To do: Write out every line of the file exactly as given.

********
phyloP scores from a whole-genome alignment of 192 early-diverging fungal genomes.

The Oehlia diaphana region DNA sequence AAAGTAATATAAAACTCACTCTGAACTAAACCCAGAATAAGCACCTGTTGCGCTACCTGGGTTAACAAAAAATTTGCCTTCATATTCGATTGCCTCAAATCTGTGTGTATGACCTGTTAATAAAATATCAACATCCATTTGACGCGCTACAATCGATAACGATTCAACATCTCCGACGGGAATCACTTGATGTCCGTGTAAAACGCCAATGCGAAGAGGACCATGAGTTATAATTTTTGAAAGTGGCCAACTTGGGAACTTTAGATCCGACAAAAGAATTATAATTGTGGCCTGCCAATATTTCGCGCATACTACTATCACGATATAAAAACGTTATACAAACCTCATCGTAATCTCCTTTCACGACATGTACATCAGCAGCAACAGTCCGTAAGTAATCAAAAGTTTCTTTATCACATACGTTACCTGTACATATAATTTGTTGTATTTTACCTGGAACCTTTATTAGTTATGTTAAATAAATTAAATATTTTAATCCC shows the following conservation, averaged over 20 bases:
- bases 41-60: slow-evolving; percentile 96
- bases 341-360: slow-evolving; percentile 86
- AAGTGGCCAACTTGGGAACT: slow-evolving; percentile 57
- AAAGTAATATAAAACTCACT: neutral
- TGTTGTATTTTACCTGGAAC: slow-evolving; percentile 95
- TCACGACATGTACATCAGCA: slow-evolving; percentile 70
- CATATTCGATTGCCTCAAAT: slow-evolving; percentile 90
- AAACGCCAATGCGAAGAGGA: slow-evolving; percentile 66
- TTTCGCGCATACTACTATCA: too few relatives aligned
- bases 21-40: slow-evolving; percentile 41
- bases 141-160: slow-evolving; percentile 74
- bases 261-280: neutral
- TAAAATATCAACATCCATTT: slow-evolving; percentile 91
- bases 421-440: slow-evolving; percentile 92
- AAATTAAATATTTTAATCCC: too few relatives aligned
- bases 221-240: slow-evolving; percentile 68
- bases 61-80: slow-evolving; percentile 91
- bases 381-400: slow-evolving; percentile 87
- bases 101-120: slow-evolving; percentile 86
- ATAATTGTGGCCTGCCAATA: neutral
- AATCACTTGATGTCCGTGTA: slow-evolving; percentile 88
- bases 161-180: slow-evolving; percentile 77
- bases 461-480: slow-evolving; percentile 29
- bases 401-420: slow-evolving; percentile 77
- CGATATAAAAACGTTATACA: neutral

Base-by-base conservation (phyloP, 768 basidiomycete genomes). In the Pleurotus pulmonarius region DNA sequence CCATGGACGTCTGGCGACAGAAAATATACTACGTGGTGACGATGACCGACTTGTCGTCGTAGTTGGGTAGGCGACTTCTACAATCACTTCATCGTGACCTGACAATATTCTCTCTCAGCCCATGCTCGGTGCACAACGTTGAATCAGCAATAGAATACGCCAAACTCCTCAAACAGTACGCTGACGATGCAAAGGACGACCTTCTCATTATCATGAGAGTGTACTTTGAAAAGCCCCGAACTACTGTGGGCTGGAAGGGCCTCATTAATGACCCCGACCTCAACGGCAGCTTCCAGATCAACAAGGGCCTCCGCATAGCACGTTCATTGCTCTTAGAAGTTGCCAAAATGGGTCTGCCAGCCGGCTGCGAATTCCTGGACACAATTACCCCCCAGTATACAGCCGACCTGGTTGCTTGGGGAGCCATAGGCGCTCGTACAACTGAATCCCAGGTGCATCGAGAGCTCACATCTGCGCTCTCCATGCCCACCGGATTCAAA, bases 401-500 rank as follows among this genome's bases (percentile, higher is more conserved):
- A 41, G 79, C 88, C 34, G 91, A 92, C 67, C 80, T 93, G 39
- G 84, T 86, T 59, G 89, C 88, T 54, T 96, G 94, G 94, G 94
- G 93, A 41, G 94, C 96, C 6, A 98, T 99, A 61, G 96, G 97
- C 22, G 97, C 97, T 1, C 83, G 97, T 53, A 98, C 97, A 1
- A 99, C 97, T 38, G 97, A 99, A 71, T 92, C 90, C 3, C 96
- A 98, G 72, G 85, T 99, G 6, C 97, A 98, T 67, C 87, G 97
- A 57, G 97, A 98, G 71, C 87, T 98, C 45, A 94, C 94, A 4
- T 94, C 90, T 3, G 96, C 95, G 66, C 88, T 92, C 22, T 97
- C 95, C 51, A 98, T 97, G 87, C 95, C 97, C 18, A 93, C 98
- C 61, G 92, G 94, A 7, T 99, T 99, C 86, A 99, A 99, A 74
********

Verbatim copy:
phyloP scores from a whole-genome alignment of 192 early-diverging fungal genomes.

The Oehlia diaphana region DNA sequence AAAGTAATATAAAACTCACTCTGAACTAAACCCAGAATAAGCACCTGTTGCGCTACCTGGGTTAACAAAAAATTTGCCTTCATATTCGATTGCCTCAAATCTGTGTGTATGACCTGTTAATAAAATATCAACATCCATTTGACGCGCTACAATCGATAACGATTCAACATCTCCGACGGGAATCACTTGATGTCCGTGTAAAACGCCAATGCGAAGAGGACCATGAGTTATAATTTTTGAAAGTGGCCAACTTGGGAACTTTAGATCCGACAAAAGAATTATAATTGTGGCCTGCCAATATTTCGCGCATACTACTATCACGATATAAAAACGTTATACAAACCTCATCGTAATCTCCTTTCACGACATGTACATCAGCAGCAACAGTCCGTAAGTAATCAAAAGTTTCTTTATCACATACGTTACCTGTACATATAATTTGTTGTATTTTACCTGGAACCTTTATTAGTTATGTTAAATAAATTAAATATTTTAATCCC shows the following conservation, averaged over 20 bases:
- bases 41-60: slow-evolving; percentile 96
- bases 341-360: slow-evolving; percentile 86
- AAGTGGCCAACTTGGGAACT: slow-evolving; percentile 57
- AAAGTAATATAAAACTCACT: neutral
- TGTTGTATTTTACCTGGAAC: slow-evolving; percentile 95
- TCACGACATGTACATCAGCA: slow-evolving; percentile 70
- CATATTCGATTGCCTCAAAT: slow-evolving; percentile 90
- AAACGCCAATGCGAAGAGGA: slow-evolving; percentile 66
- TTTCGCGCATACTACTATCA: too few relatives aligned
- bases 21-40: slow-evolving; percentile 41
- bases 141-160: slow-evolving; percentile 74
- bases 261-280: neutral
- TAAAATATCAACATCCATTT: slow-evolving; percentile 91
- bases 421-440: slow-evolving; percentile 92
- AAATTAAATATTTTAATCCC: too few relatives aligned
- bases 221-240: slow-evolving; percentile 68
- bases 61-80: slow-evolving; percentile 91
- bases 381-400: slow-evolving; percentile 87
- bases 101-120: slow-evolving; percentile 86
- ATAATTGTGGCCTGCCAATA: neutral
- AATCACTTGATGTCCGTGTA: slow-evolving; percentile 88
- bases 161-180: slow-evolving; percentile 77
- bases 461-480: slow-evolving; percentile 29
- bases 401-420: slow-evolving; percentile 77
- CGATATAAAAACGTTATACA: neutral

Base-by-base conservation (phyloP, 768 basidiomycete genomes). In the Pleurotus pulmonarius region DNA sequence CCATGGACGTCTGGCGACAGAAAATATACTACGTGGTGACGATGACCGACTTGTCGTCGTAGTTGGGTAGGCGACTTCTACAATCACTTCATCGTGACCTGACAATATTCTCTCTCAGCCCATGCTCGGTGCACAACGTTGAATCAGCAATAGAATACGCCAAACTCCTCAAACAGTACGCTGACGATGCAAAGGACGACCTTCTCATTATCATGAGAGTGTACTTTGAAAAGCCCCGAACTACTGTGGGCTGGAAGGGCCTCATTAATGACCCCGACCTCAACGGCAGCTTCCAGATCAACAAGGGCCTCCGCATAGCACGTTCATTGCTCTTAGAAGTTGCCAAAATGGGTCTGCCAGCCGGCTGCGAATTCCTGGACACAATTACCCCCCAGTATACAGCCGACCTGGTTGCTTGGGGAGCCATAGGCGCTCGTACAACTGAATCCCAGGTGCATCGAGAGCTCACATCTGCGCTCTCCATGCCCACCGGATTCAAA, bases 401-500 rank as follows among this genome's bases (percentile, higher is more conserved):
- A 41, G 79, C 88, C 34, G 91, A 92, C 67, C 80, T 93, G 39
- G 84, T 86, T 59, G 89, C 88, T 54, T 96, G 94, G 94, G 94
- G 93, A 41, G 94, C 96, C 6, A 98, T 99, A 61, G 96, G 97
- C 22, G 97, C 97, T 1, C 83, G 97, T 53, A 98, C 97, A 1
- A 99, C 97, T 38, G 97, A 99, A 71, T 92, C 90, C 3, C 96
- A 98, G 72, G 85, T 99, G 6, C 97, A 98, T 67, C 87, G 97
- A 57, G 97, A 98, G 71, C 87, T 98, C 45, A 94, C 94, A 4
- T 94, C 90, T 3, G 96, C 95, G 66, C 88, T 92, C 22, T 97
- C 95, C 51, A 98, T 97, G 87, C 95, C 97, C 18, A 93, C 98
- C 61, G 92, G 94, A 7, T 99, T 99, C 86, A 99, A 99, A 74